• Perfectionism

doing only those things that can be done flawlessly, those that carry little or no risk of failure, for fear of criticism

  • Pride

refusing to engage in certain activities for fear of being less than the best and feeling inferior to someone else

  • Paranoia

distrusting the motives of those who ask you to do things for fear of being exposed as being less than adequate

  • Procrastination

putting off tackling an assignment or performing a task for fear of doing it poorly

 

“There is no fear in love. But perfect love drives out fear, because fear has to do with punishment. The one who fears is not made perfect in love.”

(1 John 4:18)

 

The Primary Cause of Failure

  • Preoccupied with the opinions of others? (John 12:43)
  • Refusing wise counsel? (Proverbs 15:22)
  • Ignoring the power of prayer? (James 4:2)
  • Depending on self-effort? (Galatians 3:3)
  • Expecting praise and personal recognition? (Luke 14:11)

“Pride goes before destruction, a haughty spirit before a fall.”

(Proverbs 16:18)

Faulty Fear Thinking Checklist

  • Do you think you must avoid the hurt that results from having failed? (Hurt cannot be avoided in life. It gives opportunity for mental, emotional, and spiritual growth.)

 

  • Do you think it would be terrible if you made a wrong decision? (Every wrong decision can teach you something of value and can be a stepping stone to making right decisions.)

 

  • Do you think you must never make a mistake? (Mistakes are common to everyone.)

 

  • Do you think God will reject you or be angry with you if you fail? (God knows you will fail and is pleased with your fortitude and persistent acceptance of challenges that stretch your abilities and strengthen your reliance on Him.)

 

  • Do you think failure is an indication that you are stupid or weak? (Failure is universal, experienced by both the literate and the illiterate, the strong and the weak.)

 

  • Do you think others will think less of you if you fail at something? (Others value you for your character traits and Christlike attitudes and actions rather than whether or not you fail at something. And remember, they, too, have failed.)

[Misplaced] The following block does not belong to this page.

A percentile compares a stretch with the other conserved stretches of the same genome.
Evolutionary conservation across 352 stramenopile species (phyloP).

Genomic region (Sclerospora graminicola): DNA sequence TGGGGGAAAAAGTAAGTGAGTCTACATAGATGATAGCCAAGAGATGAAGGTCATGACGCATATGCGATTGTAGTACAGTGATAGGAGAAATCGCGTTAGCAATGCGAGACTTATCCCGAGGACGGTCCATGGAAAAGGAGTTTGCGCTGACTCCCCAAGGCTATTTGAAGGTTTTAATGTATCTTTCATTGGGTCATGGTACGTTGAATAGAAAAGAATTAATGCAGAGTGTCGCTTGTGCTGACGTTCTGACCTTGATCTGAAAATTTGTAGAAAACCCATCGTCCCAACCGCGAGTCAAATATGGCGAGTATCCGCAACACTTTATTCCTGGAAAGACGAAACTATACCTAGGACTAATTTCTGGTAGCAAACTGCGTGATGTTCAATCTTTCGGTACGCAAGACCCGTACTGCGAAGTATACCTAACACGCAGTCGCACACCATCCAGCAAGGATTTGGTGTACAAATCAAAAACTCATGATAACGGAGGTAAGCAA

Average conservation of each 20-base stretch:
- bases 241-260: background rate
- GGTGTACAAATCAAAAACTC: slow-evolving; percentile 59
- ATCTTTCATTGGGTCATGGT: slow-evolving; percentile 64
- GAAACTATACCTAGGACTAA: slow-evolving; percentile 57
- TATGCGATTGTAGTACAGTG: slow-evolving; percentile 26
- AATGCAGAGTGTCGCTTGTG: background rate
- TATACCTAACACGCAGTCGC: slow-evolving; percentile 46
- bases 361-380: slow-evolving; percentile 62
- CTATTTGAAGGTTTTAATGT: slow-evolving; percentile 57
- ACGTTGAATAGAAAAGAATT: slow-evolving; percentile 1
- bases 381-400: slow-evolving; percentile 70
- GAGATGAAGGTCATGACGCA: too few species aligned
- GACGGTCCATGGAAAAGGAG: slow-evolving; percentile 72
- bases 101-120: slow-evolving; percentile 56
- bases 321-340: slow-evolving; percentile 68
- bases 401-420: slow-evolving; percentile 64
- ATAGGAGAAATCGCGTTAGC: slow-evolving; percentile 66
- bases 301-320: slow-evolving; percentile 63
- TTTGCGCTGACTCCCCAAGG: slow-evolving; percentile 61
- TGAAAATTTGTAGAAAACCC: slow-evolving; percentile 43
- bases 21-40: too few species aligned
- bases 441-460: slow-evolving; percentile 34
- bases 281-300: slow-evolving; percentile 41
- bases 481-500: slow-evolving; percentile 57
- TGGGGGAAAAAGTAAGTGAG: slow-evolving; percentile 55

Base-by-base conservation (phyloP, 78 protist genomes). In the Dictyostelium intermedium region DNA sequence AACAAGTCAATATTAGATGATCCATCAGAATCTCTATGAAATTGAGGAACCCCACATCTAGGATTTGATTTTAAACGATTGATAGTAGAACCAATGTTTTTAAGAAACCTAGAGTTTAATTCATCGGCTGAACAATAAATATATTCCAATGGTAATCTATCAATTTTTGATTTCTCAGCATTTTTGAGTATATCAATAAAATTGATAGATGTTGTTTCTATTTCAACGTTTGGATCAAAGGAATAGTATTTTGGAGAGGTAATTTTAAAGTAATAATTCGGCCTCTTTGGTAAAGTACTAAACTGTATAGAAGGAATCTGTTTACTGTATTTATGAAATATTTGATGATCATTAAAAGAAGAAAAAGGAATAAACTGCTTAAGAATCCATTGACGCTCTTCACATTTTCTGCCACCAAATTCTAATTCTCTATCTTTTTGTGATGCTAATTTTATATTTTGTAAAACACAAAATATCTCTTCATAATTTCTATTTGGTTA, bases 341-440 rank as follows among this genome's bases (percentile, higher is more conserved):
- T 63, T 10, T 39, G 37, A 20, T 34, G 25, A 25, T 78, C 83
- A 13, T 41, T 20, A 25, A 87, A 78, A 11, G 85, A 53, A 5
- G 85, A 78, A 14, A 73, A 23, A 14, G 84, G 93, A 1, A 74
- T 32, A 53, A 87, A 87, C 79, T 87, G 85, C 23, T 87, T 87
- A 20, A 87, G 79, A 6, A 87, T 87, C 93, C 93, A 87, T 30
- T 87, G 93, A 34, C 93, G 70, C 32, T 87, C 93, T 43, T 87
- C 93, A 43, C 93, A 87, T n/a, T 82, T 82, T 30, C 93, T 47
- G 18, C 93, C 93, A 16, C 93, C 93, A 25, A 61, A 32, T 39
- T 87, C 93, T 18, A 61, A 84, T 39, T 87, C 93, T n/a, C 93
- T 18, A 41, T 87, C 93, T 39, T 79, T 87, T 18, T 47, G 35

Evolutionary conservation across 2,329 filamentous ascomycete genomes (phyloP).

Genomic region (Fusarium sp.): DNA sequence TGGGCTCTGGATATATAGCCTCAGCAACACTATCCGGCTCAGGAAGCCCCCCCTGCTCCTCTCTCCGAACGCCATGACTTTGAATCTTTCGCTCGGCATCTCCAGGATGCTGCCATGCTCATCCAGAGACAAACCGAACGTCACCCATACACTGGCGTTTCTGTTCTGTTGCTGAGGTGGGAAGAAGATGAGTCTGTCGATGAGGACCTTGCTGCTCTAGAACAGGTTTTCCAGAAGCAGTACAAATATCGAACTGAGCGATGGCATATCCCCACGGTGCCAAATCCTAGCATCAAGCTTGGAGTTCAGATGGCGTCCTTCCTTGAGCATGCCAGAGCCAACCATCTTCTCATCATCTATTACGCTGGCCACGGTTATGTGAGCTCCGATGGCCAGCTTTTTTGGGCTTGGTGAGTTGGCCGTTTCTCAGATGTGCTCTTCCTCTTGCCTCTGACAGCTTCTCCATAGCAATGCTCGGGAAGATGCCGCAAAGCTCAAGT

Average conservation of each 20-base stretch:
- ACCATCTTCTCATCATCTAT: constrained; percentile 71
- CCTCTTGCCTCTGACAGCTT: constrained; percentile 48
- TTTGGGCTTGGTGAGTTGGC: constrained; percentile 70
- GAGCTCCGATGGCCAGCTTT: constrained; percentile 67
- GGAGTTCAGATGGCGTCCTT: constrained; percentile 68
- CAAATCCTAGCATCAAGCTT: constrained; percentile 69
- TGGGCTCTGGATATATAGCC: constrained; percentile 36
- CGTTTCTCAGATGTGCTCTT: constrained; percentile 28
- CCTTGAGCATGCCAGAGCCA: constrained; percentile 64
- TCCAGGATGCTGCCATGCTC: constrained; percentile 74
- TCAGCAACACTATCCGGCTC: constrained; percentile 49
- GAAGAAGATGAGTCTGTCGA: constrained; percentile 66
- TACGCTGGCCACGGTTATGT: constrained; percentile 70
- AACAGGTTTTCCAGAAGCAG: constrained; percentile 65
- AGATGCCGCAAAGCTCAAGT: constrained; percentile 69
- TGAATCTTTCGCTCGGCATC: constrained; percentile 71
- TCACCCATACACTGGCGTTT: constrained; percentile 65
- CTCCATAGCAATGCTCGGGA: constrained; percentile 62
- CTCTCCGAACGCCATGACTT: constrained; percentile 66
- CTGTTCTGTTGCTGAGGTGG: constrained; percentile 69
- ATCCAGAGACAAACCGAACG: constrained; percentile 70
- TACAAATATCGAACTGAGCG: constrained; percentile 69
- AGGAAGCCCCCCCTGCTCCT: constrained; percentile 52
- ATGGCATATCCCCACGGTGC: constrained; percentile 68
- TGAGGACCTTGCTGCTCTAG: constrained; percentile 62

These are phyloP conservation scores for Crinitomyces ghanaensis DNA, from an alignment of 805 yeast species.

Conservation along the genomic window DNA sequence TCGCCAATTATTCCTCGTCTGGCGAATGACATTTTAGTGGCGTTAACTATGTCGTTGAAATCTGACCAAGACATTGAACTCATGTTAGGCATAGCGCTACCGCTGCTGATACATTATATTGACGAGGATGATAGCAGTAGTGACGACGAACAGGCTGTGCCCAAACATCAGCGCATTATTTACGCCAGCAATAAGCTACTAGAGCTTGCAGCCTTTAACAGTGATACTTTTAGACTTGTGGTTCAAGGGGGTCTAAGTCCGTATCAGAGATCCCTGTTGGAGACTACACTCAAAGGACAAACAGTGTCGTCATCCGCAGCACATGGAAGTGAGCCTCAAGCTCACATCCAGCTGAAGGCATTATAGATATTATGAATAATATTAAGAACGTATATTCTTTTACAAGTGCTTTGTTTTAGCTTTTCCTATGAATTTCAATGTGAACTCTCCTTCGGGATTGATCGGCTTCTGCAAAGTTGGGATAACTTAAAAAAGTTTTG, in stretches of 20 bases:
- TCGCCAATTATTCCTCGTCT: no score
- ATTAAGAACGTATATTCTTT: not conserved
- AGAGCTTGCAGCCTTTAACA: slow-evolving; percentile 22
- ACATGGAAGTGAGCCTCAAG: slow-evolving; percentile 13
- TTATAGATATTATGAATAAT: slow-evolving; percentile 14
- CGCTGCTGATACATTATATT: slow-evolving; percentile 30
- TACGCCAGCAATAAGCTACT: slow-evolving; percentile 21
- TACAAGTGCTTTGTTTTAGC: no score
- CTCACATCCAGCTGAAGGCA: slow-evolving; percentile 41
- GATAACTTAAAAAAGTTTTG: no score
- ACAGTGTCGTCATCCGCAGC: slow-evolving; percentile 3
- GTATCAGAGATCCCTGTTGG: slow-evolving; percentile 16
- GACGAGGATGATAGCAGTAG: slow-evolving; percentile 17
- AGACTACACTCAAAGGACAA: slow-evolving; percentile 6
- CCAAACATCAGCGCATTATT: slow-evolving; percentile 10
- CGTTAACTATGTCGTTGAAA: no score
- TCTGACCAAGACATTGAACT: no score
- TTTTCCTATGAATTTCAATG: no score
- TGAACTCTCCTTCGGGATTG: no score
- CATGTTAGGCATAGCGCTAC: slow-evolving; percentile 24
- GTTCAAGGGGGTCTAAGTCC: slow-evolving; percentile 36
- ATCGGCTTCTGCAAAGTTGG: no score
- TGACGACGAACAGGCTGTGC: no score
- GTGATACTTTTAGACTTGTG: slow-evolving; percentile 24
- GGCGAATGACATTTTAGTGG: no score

• Do you think it is a bad reflection on Christ when you fail? (Your failures provide a platform to show others that your security is in Christ, not in your successes.)

 

  • Do you think failure is shameful and sinful? (Failing does not make you a failure. Failure is sinful only when it is a result of disobedience.)

‘My thoughts are not your thoughts, neither are your ways my ways,’ declares the Lord. ‘As the heavens are higher than the earth, so are my ways higher than your ways and my thoughts than your thoughts.’

(Isaiah 55:8–9)

 

Wrong Responses to Failure

Wrong Belief:  “Failure is a sign of personal defeat. I must accomplish my goals and be successful in the eyes of others to feel good about myself.”

Right Belief:  “Failure is God’s way of deepening my dependence on Him. Success is submitting to God’s goal of Christlikeness for my life—regardless of the outcome.”

 

We know that in all things God works for the good of those who love him, who have been called according to his purpose. For those God foreknew he also predestined to be conformed to the image of his Son, that he might be the firstborn among many brothers and sisters.”

(Romans 8:28–29)

When You Have Failed

  • The fact that you have failed doesn’t make you a failure.
  • Refuse to view failure as final.
  • Expect failure to have consequences.
  • Use failure as a stepping stone to success.
  • Search for the good that God wants to bring out of failure.
  • Research the lives of others who have failed.
  • Realize that although you will fail, God will never fail you.
  • Develop perseverance and never give up.
  • If your failure is a result of sin, ask God’s forgiveness.
  • If your failure has hurt others, ask their forgiveness.
  • If your failure has hurt you, accept God’s forgiveness and move on.
  • Recognize Satan as the source of inner accusation. He condemns; the Spirit gently convicts. And remember, Satan will still try to condemn even after sin has been confessed. The Bible describes satan as ...

“The accuser of our brothers and sisters, who accuses them before our God day and night ...”

(Revelation 12:10)

 

Turn Stumbling Stones Into Stepping Stones

  • Return to your first love. (Revelation 2:4)
  • Recall your failure. (Revelation 2:5)
  • Repent through godly sorrow. (2 Corinthians 7:10) Receive God’s forgiveness. (Psalm 31:1–2)
  • Respond correctly to brokenness. (Psalm 51:17) Remember God’s sovereignty. (Psalm 75:7)
  • Recognize God’s purpose. (Psalm 11:7)
  • Realize your need for Christ. (John 15:5)
  • Refuse to quit. (Philippians 3:13–14)
  • Reach out to comfort others. (2 Corinthians 1:34)
  • Rely on Christ within you (Galatians 2:20)